Tips to win the Get Into Your Sanctuary Photo Contest

By Olivia Bravo

August 2018

Each summer, NOAA’s Office of National Marine Sanctuaries holds the Get Into Your Sanctuary Photo Contest promoting the natural beauty of the National Marine Sanctuary System. Photos are accepted in three categories: Sanctuary Views, Sanctuary Life, and Sanctuary Portraits. Winners are featured in next year’s Earth Is Blue Magazine and on the Earth is Blue social media campaign.

Do you have what it takes to win the contest? This article gives some tips and tricks for taking a great wildlife photo and how to best highlight the National Marine Sanctuary System and its many ecosystems.

a white tern in flight
Backdropped by a cloudless sky, a manu-o-kū, or white tern, flies over Kure Atoll in Papahānaumokuākea Marine National Monument. This photograph placed third in the 2016 Sanctuary Life category. Photo: Andrew Sullivan-Haskins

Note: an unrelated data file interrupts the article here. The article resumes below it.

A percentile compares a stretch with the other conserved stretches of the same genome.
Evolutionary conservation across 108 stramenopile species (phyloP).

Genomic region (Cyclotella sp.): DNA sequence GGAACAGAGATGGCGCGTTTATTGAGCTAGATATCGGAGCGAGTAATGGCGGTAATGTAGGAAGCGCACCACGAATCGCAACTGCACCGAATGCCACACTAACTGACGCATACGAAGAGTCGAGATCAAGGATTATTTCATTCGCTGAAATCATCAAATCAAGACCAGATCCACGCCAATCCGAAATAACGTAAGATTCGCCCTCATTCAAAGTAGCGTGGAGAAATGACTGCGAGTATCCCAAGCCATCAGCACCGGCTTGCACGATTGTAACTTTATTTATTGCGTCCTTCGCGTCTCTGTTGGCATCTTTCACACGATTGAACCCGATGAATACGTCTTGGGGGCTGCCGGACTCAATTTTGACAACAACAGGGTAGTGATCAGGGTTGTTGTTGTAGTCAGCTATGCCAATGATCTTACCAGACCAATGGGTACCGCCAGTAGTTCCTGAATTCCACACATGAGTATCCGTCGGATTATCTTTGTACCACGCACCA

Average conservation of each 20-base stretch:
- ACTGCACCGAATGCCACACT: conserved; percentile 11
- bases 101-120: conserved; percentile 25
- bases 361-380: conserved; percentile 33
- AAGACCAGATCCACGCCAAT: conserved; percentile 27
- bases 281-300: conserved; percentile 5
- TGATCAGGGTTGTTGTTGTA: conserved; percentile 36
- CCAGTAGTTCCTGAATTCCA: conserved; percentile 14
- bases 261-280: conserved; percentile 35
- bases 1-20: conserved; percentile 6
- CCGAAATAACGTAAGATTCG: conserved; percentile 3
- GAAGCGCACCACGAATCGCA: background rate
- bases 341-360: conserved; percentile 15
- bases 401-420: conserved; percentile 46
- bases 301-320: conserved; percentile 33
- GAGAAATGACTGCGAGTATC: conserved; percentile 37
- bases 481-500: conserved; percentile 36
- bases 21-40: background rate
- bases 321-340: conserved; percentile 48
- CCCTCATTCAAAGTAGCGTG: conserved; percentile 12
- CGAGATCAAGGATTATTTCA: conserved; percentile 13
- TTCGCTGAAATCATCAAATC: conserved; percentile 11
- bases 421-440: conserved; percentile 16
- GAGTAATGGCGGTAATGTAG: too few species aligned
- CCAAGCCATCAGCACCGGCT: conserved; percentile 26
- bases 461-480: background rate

A winning wildlife photo captures the beauty of nature while applying fundamental principles of design to enhance the picture and make the subject come to life. With our Get Into Your Sanctuary Photo Contest, you have the opportunity to submit photos in three categories. Showcase beautiful sunsets or scenic shots of your national marine sanctuaries in the category Sanctuary Views. Highlight sanctuary inhabitants like fish, birds, marine mammals, and other ocean creatures in Sanctuary Life. And share images of people enjoying their national marine sanctuaries while boating, kayaking, diving, swimming, and more in Sanctuary Portraits.